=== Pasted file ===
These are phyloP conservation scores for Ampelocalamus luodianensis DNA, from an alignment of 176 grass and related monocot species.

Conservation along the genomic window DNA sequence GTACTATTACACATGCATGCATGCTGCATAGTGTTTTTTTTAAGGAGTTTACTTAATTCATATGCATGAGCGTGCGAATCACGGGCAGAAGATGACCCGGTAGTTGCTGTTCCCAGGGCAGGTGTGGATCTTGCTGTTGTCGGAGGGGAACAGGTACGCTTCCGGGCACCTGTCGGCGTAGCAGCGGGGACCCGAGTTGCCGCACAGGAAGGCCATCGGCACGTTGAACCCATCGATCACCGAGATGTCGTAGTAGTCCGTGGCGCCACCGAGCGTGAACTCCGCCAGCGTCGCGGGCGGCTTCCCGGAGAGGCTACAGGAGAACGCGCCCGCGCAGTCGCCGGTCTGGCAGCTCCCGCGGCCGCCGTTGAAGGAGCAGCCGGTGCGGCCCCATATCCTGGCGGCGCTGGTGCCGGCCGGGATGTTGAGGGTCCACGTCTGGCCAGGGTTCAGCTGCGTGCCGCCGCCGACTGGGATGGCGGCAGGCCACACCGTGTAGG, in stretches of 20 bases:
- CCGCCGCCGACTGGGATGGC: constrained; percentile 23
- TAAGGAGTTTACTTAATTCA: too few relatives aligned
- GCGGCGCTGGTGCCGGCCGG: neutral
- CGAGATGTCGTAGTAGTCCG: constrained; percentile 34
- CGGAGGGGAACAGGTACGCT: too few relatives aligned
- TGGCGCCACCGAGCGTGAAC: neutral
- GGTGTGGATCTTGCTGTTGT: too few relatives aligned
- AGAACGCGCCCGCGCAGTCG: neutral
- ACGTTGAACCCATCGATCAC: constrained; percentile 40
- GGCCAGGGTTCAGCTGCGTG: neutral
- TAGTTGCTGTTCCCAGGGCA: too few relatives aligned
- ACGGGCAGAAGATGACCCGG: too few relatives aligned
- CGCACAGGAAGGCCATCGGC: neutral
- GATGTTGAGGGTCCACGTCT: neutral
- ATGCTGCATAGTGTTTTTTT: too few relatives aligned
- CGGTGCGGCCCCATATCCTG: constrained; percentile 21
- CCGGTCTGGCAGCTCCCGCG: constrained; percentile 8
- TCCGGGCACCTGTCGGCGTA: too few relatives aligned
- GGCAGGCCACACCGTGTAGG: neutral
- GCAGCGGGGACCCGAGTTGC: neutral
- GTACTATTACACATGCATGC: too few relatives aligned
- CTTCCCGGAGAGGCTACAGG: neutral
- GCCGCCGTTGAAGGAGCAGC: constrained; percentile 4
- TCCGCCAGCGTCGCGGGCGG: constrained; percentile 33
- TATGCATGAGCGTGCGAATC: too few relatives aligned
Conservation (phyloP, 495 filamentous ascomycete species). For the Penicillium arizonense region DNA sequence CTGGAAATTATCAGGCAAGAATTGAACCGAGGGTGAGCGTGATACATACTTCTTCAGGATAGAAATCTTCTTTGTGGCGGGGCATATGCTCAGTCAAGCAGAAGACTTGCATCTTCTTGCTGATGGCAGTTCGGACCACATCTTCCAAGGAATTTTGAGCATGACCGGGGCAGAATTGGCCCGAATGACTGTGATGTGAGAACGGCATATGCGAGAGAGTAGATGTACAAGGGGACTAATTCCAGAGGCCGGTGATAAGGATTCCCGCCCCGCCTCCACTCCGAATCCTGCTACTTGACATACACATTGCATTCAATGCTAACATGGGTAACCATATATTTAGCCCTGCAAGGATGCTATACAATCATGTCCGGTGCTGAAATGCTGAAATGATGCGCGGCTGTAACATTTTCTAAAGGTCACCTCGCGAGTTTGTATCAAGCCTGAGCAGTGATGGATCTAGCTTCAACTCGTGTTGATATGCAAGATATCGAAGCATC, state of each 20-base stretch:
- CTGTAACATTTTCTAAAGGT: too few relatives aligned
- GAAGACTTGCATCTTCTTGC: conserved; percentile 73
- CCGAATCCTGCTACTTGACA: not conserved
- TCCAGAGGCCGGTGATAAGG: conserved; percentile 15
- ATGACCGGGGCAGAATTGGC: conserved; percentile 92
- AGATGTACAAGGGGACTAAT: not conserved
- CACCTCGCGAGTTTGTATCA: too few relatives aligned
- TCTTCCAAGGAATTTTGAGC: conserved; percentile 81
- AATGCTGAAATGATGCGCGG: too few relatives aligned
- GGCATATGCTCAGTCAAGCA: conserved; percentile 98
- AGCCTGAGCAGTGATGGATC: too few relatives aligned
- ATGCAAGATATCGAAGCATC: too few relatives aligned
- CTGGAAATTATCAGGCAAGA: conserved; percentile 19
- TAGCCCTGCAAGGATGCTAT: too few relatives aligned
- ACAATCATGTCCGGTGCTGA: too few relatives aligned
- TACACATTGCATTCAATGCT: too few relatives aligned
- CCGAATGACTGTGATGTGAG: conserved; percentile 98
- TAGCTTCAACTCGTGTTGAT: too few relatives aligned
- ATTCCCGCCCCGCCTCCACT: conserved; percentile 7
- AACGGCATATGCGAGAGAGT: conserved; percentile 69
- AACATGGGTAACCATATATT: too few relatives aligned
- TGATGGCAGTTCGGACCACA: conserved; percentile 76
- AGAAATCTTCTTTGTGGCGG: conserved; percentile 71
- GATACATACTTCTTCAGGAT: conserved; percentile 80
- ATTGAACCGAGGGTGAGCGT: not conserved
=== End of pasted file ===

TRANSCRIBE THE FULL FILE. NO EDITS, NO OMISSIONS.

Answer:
These are phyloP conservation scores for Ampelocalamus luodianensis DNA, from an alignment of 176 grass and related monocot species.

Conservation along the genomic window DNA sequence GTACTATTACACATGCATGCATGCTGCATAGTGTTTTTTTTAAGGAGTTTACTTAATTCATATGCATGAGCGTGCGAATCACGGGCAGAAGATGACCCGGTAGTTGCTGTTCCCAGGGCAGGTGTGGATCTTGCTGTTGTCGGAGGGGAACAGGTACGCTTCCGGGCACCTGTCGGCGTAGCAGCGGGGACCCGAGTTGCCGCACAGGAAGGCCATCGGCACGTTGAACCCATCGATCACCGAGATGTCGTAGTAGTCCGTGGCGCCACCGAGCGTGAACTCCGCCAGCGTCGCGGGCGGCTTCCCGGAGAGGCTACAGGAGAACGCGCCCGCGCAGTCGCCGGTCTGGCAGCTCCCGCGGCCGCCGTTGAAGGAGCAGCCGGTGCGGCCCCATATCCTGGCGGCGCTGGTGCCGGCCGGGATGTTGAGGGTCCACGTCTGGCCAGGGTTCAGCTGCGTGCCGCCGCCGACTGGGATGGCGGCAGGCCACACCGTGTAGG, in stretches of 20 bases:
- CCGCCGCCGACTGGGATGGC: constrained; percentile 23
- TAAGGAGTTTACTTAATTCA: too few relatives aligned
- GCGGCGCTGGTGCCGGCCGG: neutral
- CGAGATGTCGTAGTAGTCCG: constrained; percentile 34
- CGGAGGGGAACAGGTACGCT: too few relatives aligned
- TGGCGCCACCGAGCGTGAAC: neutral
- GGTGTGGATCTTGCTGTTGT: too few relatives aligned
- AGAACGCGCCCGCGCAGTCG: neutral
- ACGTTGAACCCATCGATCAC: constrained; percentile 40
- GGCCAGGGTTCAGCTGCGTG: neutral
- TAGTTGCTGTTCCCAGGGCA: too few relatives aligned
- ACGGGCAGAAGATGACCCGG: too few relatives aligned
- CGCACAGGAAGGCCATCGGC: neutral
- GATGTTGAGGGTCCACGTCT: neutral
- ATGCTGCATAGTGTTTTTTT: too few relatives aligned
- CGGTGCGGCCCCATATCCTG: constrained; percentile 21
- CCGGTCTGGCAGCTCCCGCG: constrained; percentile 8
- TCCGGGCACCTGTCGGCGTA: too few relatives aligned
- GGCAGGCCACACCGTGTAGG: neutral
- GCAGCGGGGACCCGAGTTGC: neutral
- GTACTATTACACATGCATGC: too few relatives aligned
- CTTCCCGGAGAGGCTACAGG: neutral
- GCCGCCGTTGAAGGAGCAGC: constrained; percentile 4
- TCCGCCAGCGTCGCGGGCGG: constrained; percentile 33
- TATGCATGAGCGTGCGAATC: too few relatives aligned
Conservation (phyloP, 495 filamentous ascomycete species). For the Penicillium arizonense region DNA sequence CTGGAAATTATCAGGCAAGAATTGAACCGAGGGTGAGCGTGATACATACTTCTTCAGGATAGAAATCTTCTTTGTGGCGGGGCATATGCTCAGTCAAGCAGAAGACTTGCATCTTCTTGCTGATGGCAGTTCGGACCACATCTTCCAAGGAATTTTGAGCATGACCGGGGCAGAATTGGCCCGAATGACTGTGATGTGAGAACGGCATATGCGAGAGAGTAGATGTACAAGGGGACTAATTCCAGAGGCCGGTGATAAGGATTCCCGCCCCGCCTCCACTCCGAATCCTGCTACTTGACATACACATTGCATTCAATGCTAACATGGGTAACCATATATTTAGCCCTGCAAGGATGCTATACAATCATGTCCGGTGCTGAAATGCTGAAATGATGCGCGGCTGTAACATTTTCTAAAGGTCACCTCGCGAGTTTGTATCAAGCCTGAGCAGTGATGGATCTAGCTTCAACTCGTGTTGATATGCAAGATATCGAAGCATC, state of each 20-base stretch:
- CTGTAACATTTTCTAAAGGT: too few relatives aligned
- GAAGACTTGCATCTTCTTGC: conserved; percentile 73
- CCGAATCCTGCTACTTGACA: not conserved
- TCCAGAGGCCGGTGATAAGG: conserved; percentile 15
- ATGACCGGGGCAGAATTGGC: conserved; percentile 92
- AGATGTACAAGGGGACTAAT: not conserved
- CACCTCGCGAGTTTGTATCA: too few relatives aligned
- TCTTCCAAGGAATTTTGAGC: conserved; percentile 81
- AATGCTGAAATGATGCGCGG: too few relatives aligned
- GGCATATGCTCAGTCAAGCA: conserved; percentile 98
- AGCCTGAGCAGTGATGGATC: too few relatives aligned
- ATGCAAGATATCGAAGCATC: too few relatives aligned
- CTGGAAATTATCAGGCAAGA: conserved; percentile 19
- TAGCCCTGCAAGGATGCTAT: too few relatives aligned
- ACAATCATGTCCGGTGCTGA: too few relatives aligned
- TACACATTGCATTCAATGCT: too few relatives aligned
- CCGAATGACTGTGATGTGAG: conserved; percentile 98
- TAGCTTCAACTCGTGTTGAT: too few relatives aligned
- ATTCCCGCCCCGCCTCCACT: conserved; percentile 7
- AACGGCATATGCGAGAGAGT: conserved; percentile 69
- AACATGGGTAACCATATATT: too few relatives aligned
- TGATGGCAGTTCGGACCACA: conserved; percentile 76
- AGAAATCTTCTTTGTGGCGG: conserved; percentile 71
- GATACATACTTCTTCAGGAT: conserved; percentile 80
- ATTGAACCGAGGGTGAGCGT: not conserved